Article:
When you think of Second Amendment rights you probably don't think of kids. But children happen to be the exact focus of an Iowa bill that has a lot of people talking.
It's called House File 2281, and on Tuesday, members of the Iowa House of Representatives approved it with a vote of 62-36.
It would let kids ages 14 and younger use "a pistol, revolver or the ammunition" under parental supervision. Teens in the state already have this right. According to the bill, people ages 14 to 21 can have a handgun if a parent consents.
Iowa law also allows children of any age to use long guns or shotguns with parental supervision. A practice that falls in line with several other states across the country.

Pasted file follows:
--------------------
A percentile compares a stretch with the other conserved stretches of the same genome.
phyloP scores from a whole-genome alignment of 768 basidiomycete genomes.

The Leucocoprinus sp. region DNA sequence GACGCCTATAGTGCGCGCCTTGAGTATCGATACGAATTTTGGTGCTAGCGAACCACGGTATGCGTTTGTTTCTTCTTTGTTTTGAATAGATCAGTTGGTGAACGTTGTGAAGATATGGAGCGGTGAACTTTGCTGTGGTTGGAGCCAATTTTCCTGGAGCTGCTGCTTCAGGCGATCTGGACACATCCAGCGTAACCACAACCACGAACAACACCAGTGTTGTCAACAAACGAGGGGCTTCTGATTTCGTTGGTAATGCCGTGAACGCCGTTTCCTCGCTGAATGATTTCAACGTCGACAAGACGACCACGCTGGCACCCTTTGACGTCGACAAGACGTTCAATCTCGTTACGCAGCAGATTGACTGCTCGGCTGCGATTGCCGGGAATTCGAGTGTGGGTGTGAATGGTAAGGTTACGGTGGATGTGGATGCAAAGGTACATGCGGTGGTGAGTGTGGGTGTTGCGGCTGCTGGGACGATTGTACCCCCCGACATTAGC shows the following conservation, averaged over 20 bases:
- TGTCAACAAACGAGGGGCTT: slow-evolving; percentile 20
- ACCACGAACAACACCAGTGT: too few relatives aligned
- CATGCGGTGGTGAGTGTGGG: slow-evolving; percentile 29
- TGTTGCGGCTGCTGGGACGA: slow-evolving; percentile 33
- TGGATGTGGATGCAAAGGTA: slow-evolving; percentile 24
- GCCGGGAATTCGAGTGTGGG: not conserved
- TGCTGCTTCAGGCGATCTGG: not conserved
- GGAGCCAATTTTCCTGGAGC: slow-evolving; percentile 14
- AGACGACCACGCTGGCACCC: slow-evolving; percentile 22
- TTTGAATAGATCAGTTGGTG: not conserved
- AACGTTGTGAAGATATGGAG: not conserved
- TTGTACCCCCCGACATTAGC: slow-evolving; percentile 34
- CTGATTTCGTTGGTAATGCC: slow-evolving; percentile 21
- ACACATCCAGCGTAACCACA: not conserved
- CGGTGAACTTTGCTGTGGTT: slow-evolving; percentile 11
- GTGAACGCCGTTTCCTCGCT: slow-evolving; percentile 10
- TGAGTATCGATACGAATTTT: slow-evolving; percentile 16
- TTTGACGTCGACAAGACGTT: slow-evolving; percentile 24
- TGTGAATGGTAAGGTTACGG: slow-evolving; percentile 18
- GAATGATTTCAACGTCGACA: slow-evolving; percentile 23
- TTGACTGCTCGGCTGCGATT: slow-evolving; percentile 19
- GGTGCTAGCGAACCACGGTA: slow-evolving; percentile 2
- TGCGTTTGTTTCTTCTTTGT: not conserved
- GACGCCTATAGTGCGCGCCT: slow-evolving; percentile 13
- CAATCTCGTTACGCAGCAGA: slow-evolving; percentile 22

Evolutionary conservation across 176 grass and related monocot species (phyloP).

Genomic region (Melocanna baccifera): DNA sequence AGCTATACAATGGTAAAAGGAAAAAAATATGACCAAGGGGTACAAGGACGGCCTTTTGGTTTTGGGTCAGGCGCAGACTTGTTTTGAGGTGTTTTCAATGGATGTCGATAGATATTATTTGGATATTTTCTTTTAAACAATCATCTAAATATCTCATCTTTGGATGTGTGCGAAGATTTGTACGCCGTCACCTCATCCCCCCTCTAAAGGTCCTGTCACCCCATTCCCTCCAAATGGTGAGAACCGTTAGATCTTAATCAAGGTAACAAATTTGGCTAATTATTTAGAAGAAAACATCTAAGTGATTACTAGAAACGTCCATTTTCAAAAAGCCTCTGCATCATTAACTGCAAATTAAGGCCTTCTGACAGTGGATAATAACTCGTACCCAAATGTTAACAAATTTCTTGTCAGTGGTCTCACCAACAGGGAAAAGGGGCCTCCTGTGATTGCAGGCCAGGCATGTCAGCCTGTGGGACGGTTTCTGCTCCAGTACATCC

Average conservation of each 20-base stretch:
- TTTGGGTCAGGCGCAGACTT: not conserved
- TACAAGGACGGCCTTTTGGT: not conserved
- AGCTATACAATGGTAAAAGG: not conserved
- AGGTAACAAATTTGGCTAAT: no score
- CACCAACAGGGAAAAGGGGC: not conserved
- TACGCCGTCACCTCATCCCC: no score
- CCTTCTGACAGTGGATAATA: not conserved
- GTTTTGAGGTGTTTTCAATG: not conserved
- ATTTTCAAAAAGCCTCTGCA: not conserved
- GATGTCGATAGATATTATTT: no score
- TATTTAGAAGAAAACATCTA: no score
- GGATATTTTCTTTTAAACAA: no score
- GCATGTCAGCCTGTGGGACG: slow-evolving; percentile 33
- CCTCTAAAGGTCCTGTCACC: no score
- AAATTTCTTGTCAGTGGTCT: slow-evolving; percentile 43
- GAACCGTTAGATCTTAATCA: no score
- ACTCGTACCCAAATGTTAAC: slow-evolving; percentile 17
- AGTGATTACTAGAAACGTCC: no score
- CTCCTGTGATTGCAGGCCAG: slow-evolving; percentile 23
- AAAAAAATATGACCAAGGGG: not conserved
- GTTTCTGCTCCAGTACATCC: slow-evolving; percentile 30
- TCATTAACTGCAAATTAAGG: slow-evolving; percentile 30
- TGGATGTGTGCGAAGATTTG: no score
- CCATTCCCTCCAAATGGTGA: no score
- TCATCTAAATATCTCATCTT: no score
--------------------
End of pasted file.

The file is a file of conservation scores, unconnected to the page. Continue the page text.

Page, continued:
Though the bill in Iowa passed through the House pretty easily, some lawmakers argued allowing a wider age range of children access to guns could be dangerous.
"We do not need a militia of toddlers. We do not have handguns, that I am aware of, that fit into the hands of a 1-or 2-year old," Rep. Kirsten Running-Marquardt said.
"Every three hours in this country, a child dies from gun violence either accidental or intentional," Rep. Mary Mascher said.
But the lawmaker who introduced the bill argues this is an educational opportunity. State Rep. Jake Highfill told The Washington Post, "Allowing people to learn at a young age the respect that a gun commands is one of the most important things you can do."
It's important to note, the bill says the parent or guardian supervising a child using a handgun will be held liable for all injuries and damages. Next, the bill will head to the state Senate for review.